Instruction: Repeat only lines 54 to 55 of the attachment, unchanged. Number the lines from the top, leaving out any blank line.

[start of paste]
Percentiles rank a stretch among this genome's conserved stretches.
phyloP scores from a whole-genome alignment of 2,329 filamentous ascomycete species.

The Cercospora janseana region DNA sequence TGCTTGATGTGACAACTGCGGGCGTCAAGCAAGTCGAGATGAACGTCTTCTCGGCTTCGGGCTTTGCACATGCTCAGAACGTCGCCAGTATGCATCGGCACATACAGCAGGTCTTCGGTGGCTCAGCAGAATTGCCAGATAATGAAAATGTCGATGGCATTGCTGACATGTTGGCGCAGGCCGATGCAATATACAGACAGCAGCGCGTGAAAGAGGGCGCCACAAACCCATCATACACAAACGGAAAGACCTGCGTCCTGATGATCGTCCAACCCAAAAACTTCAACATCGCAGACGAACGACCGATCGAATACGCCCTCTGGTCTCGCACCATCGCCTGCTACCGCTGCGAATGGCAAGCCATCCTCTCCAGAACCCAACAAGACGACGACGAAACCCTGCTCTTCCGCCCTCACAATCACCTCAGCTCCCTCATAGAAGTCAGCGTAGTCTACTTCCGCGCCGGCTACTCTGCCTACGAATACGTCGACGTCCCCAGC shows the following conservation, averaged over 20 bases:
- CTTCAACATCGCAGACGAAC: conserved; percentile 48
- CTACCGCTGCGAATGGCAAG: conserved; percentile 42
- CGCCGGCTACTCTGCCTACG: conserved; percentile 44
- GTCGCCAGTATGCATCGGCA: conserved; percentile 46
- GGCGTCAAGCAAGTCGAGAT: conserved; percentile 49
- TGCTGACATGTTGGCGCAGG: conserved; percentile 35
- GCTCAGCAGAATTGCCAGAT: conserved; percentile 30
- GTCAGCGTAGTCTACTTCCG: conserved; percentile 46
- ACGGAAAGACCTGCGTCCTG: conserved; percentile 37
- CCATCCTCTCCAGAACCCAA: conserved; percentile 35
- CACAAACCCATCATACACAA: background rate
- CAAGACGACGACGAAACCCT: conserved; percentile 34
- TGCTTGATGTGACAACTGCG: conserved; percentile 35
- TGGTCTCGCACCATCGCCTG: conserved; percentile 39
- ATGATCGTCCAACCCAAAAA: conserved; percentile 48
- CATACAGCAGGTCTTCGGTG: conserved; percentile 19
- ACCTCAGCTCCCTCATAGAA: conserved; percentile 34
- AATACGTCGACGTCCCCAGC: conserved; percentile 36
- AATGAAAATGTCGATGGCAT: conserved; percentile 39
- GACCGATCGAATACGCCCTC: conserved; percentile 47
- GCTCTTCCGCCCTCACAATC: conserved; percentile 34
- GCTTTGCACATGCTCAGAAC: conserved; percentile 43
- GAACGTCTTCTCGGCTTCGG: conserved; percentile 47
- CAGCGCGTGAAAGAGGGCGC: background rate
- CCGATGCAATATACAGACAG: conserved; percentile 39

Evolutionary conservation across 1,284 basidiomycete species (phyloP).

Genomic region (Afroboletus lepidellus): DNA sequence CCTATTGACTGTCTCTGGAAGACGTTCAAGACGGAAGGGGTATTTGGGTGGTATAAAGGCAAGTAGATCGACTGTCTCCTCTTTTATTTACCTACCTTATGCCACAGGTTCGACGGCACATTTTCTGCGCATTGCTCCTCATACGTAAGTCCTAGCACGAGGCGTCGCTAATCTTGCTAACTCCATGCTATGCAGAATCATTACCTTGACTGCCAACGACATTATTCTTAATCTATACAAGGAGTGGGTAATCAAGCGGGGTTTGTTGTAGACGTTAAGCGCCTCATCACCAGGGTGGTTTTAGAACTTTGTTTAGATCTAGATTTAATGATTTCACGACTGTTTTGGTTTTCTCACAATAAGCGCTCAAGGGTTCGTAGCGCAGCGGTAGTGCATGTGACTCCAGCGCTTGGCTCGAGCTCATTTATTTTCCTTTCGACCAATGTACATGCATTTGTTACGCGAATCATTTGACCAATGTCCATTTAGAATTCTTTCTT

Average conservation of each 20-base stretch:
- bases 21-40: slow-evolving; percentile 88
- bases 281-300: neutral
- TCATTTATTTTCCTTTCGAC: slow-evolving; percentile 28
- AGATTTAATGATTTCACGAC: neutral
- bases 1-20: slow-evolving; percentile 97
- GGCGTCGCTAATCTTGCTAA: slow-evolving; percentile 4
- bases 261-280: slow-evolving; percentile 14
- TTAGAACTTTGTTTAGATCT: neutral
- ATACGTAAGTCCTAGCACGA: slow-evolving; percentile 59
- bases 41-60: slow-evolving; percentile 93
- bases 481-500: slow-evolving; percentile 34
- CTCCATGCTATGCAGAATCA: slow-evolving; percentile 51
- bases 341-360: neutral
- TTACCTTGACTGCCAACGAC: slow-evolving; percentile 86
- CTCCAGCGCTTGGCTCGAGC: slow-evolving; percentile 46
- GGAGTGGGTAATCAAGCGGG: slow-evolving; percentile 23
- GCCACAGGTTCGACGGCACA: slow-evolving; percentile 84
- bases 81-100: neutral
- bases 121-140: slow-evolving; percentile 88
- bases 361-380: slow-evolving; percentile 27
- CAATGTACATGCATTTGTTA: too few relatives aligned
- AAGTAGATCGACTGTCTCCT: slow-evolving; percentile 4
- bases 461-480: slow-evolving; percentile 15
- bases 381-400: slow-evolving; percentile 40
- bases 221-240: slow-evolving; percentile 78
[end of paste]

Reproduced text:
- bases 461-480: slow-evolving; percentile 15
- bases 381-400: slow-evolving; percentile 40